The CIA leadership in fact, was so wedded to their hypothesis about Iraq’s programs that it went on to ignore other on the ground intelligence before and after the 2003 invasion. In November 2002, international weapons inspectors returned to Iraq. By January 2003, they reported that the nuclear facilities they had visited were basically untouched since the last time they were there in 1998. (3) At the end of the month, and then in February, the International Atomic Energy Agency (IAEA) and the U.N. inspectors issued their official reports to the Security Council saying there was no active weapons programs in the country. That was dismissed. Then after the 2003 invasion, when no weapons showed up, CIA Director Tenet continued to believe that they were going to be found. The head of the Iraq Survey Group, David Kay, who led the search for Iraq’s WMD and nuclear programs in post-Saddam Iraq, met with Tenet and told him that there was nothing in Iraq just before he resigned in January 2004. Kay claimed the Director still thought the U.S. was going to turn something up. It took around a year after the war had started for Tenet to finally change his mind. That obstinacy in the face of growing evidence even into 2004, showed how reports like those from Tawfiq who was in Iraq, and had worked on the nuclear program, could be dismissed by the Agency. It was so firmly wedded to its ideas about Iraq that anything that did not fit its view was discarded.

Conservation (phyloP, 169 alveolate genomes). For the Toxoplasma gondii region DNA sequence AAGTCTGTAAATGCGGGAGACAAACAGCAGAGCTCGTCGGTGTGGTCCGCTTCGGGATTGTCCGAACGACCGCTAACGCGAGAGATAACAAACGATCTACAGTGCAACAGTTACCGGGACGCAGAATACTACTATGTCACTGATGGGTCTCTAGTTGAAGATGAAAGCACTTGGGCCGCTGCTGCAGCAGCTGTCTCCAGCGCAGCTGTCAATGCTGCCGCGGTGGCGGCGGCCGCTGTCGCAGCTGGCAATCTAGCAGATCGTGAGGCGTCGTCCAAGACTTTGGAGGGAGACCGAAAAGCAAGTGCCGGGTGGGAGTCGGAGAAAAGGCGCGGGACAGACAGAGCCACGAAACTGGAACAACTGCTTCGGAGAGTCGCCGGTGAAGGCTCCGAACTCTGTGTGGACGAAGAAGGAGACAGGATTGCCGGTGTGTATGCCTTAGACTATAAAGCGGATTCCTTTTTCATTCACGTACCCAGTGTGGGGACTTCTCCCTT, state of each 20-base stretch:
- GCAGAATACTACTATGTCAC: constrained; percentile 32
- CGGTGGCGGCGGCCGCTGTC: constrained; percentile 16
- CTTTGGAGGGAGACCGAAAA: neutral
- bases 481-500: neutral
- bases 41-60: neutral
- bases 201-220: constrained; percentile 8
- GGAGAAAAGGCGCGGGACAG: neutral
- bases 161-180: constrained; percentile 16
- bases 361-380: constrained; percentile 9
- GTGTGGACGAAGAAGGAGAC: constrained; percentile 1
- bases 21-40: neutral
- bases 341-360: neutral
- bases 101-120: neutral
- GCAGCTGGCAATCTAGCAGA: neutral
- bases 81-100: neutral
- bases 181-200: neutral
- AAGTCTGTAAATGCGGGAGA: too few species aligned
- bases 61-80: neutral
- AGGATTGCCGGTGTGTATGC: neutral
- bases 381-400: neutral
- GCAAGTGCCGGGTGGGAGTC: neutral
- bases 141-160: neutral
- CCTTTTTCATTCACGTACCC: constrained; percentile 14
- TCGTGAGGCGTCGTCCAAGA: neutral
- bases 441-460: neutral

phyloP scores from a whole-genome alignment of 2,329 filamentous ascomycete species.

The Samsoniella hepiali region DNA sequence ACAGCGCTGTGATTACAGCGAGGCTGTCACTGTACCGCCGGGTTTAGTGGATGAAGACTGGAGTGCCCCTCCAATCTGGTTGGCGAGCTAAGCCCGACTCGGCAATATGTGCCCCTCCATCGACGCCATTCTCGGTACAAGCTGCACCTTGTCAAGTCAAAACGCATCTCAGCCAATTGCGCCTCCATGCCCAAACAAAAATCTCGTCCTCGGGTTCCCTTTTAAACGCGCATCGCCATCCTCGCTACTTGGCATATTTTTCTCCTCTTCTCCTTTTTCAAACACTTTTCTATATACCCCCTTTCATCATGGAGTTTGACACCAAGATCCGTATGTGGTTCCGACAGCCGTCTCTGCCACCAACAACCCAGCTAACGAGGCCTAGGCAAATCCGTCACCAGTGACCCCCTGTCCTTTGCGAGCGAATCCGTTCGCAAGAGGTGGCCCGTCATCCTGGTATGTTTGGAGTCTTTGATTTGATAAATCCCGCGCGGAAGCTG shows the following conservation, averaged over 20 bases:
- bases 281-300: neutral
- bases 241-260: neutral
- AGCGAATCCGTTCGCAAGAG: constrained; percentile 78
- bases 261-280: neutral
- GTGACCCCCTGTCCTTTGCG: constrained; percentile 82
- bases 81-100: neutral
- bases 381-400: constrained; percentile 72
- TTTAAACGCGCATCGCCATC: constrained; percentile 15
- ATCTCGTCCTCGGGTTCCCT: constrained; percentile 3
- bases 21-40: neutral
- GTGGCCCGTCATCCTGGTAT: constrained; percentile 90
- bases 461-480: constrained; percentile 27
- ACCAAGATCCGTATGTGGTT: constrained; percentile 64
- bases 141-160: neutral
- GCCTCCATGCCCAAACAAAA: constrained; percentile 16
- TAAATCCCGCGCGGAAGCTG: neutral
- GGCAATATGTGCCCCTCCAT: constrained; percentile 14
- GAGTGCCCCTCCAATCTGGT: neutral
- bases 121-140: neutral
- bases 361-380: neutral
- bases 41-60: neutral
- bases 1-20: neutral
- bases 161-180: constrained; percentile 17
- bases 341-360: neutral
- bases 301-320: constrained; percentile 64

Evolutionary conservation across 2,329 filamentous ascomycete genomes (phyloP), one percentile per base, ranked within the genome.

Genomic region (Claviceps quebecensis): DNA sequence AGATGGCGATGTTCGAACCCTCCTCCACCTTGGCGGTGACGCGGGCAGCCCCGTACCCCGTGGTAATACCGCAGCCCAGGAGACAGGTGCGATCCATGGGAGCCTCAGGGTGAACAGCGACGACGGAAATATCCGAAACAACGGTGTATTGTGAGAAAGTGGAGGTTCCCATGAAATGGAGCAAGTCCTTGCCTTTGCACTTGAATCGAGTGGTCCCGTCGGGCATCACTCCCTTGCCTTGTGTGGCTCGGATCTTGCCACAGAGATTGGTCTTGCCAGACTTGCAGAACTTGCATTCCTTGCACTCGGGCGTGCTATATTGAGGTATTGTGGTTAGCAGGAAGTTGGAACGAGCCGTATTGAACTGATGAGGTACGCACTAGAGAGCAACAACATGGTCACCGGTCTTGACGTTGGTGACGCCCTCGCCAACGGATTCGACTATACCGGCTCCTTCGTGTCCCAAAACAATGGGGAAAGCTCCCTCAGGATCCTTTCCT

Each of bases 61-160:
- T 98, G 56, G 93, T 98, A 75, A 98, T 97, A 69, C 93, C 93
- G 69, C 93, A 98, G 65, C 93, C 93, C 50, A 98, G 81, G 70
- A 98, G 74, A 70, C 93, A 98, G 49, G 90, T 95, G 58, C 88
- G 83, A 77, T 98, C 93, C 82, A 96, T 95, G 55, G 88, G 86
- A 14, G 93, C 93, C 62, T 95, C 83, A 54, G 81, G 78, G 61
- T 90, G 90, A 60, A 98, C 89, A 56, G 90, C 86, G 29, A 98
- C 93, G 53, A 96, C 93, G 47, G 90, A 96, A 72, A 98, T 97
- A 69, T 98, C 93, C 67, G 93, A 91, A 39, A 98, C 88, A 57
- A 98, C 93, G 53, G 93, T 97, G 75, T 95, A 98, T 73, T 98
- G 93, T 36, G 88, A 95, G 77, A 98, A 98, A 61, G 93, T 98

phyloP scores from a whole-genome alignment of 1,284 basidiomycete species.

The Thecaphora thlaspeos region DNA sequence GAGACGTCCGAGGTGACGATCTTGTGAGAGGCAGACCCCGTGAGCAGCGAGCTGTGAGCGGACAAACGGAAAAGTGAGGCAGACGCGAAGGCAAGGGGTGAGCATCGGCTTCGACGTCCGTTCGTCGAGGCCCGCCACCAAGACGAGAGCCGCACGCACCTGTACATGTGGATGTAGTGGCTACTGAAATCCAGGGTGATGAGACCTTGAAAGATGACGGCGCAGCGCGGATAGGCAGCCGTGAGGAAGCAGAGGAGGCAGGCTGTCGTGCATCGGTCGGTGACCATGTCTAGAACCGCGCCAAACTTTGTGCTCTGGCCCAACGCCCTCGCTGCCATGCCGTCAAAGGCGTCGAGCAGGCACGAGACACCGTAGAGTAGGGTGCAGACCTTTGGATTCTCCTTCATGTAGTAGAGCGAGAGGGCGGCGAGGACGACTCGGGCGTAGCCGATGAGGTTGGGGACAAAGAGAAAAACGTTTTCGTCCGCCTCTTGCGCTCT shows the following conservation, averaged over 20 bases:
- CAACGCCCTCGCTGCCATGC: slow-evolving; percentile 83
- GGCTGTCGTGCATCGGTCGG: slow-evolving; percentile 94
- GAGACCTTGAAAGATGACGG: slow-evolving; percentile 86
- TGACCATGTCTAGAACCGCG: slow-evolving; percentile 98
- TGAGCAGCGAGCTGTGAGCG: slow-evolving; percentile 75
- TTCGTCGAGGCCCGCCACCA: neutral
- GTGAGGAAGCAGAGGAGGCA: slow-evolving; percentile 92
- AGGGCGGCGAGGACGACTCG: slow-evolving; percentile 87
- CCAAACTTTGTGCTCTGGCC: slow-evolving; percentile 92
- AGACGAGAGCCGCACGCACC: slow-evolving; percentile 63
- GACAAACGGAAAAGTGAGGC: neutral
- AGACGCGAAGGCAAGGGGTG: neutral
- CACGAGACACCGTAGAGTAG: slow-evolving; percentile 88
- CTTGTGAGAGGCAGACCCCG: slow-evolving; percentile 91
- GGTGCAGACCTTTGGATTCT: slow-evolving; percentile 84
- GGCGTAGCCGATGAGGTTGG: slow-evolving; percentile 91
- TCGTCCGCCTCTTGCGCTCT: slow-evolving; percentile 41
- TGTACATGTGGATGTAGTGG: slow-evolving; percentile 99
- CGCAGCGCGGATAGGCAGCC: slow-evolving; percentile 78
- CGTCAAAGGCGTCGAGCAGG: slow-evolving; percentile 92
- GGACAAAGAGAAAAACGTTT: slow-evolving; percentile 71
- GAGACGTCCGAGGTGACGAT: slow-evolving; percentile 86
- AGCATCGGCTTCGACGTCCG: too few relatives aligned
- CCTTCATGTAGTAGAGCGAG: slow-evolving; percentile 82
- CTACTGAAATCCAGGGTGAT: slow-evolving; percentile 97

Saddam Hussein believed that a nuclear bomb was the path to making Iraq a world power. The 1991 Gulf War, United Nations inspectors, and sanctions put an end to his dreams. Facilities were taken apart, documents were found, and eventually Baghdad decided to shut down its program, and shift its scientists to other work. The United States knew nothing of his because they were largely blind about what was happening within Iraq after the inspectors left in 1998. Attempts to get spies within Iraq failed, but when Charlie Allen contacted 30 scientists from Iraq’s weapons programs, the U.S. finally had hard evidence that there was nothing suspicious going on in Iraq. Rather than analyzing these stories, and using them for further research, they were dismissed because they didn’t fit the Agency’s assumptions. That wasn’t because intelligence was lying about Saddam, but rather it believed all the programs were up and running, and nothing was going to shake them from that image. The CIA and others just could not fathom that Iraq would give up on obtaining nuclear, chemical, and biological weapons given its past history. This was a missed opportunity, and highlighted the huge intelligence failure that the U.S. experienced, which helped lead to the 2003 invasion.